What is the transitional relief available for employers with less than 100 full-time employees?

The transitional relief is available for the entire year of 2015, and for any non-calendar year plan starting in 2015, the portion of the plan year that falls in 2016 is also eligible for transition relief. As long as these employers meet certain conditions, they will not be subject to any fines or penalties.

What are the conditions that employers with less than 100 full-time employees must meet to be eligible for transitional relief?

The conditions include:
1. The company has an average of 50 or more full-time employees (including FTEs), but less than 100 full-time employees (including FTEs).
2. The employer does not reduce the size of its workforce or the overall hours of service of its employees in order to satisfy the workforce size condition, unless there are legitimate business justifications.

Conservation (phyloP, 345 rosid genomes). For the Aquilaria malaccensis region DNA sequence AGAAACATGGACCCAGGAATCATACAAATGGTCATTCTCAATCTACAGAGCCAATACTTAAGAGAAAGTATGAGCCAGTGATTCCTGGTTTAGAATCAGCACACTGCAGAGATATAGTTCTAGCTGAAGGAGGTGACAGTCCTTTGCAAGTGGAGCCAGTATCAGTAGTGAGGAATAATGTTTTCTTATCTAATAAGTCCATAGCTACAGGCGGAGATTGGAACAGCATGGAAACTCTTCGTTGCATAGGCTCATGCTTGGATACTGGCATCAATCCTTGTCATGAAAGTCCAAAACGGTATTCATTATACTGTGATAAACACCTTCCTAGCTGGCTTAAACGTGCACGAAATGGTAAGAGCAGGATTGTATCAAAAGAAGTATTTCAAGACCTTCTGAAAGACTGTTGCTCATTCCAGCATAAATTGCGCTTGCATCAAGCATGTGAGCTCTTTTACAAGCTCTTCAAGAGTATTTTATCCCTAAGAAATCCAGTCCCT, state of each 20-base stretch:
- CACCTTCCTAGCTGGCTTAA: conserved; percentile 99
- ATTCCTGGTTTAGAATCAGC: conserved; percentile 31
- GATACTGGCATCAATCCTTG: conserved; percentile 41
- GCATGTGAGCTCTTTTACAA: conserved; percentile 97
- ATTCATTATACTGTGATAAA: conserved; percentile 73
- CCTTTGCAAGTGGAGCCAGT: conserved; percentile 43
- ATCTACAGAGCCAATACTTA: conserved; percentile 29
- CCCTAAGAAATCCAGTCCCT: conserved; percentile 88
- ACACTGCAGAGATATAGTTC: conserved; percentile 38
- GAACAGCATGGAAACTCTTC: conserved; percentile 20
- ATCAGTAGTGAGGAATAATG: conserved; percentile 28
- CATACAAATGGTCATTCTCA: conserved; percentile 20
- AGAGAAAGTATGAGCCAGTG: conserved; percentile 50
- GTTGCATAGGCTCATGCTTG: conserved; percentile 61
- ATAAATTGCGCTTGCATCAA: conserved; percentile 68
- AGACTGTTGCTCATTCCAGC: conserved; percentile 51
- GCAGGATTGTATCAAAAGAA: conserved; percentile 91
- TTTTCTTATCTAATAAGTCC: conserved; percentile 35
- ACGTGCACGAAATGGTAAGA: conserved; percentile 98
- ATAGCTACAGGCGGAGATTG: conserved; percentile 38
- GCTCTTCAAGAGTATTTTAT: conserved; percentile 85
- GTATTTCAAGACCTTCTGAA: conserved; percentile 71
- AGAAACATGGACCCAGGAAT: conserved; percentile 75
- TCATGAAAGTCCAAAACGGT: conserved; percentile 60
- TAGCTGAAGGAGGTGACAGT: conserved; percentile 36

3. During the coverage maintenance period, the employer does not eliminate or materially reduce the health coverage, if any, it offered as of February 9, 2014.
4. The applicable large employer certifies that it meets the eligibility requirements.

What is the transition guidance for 2015 regarding non-calendar year plans?

Employers whose plan years do not commence on January 1st will have the option to commence adherence with the shared responsibility mandates at the beginning of their plan years in 2015, as opposed to January 1st, 2015. Additionally, a one-time arrangement in 2014 allows plans to utilize a measuring period of six months, even in relation to a stability period of up to 12 months. This makes it easier for employers new to the shared responsibility provisions to ensure compliance.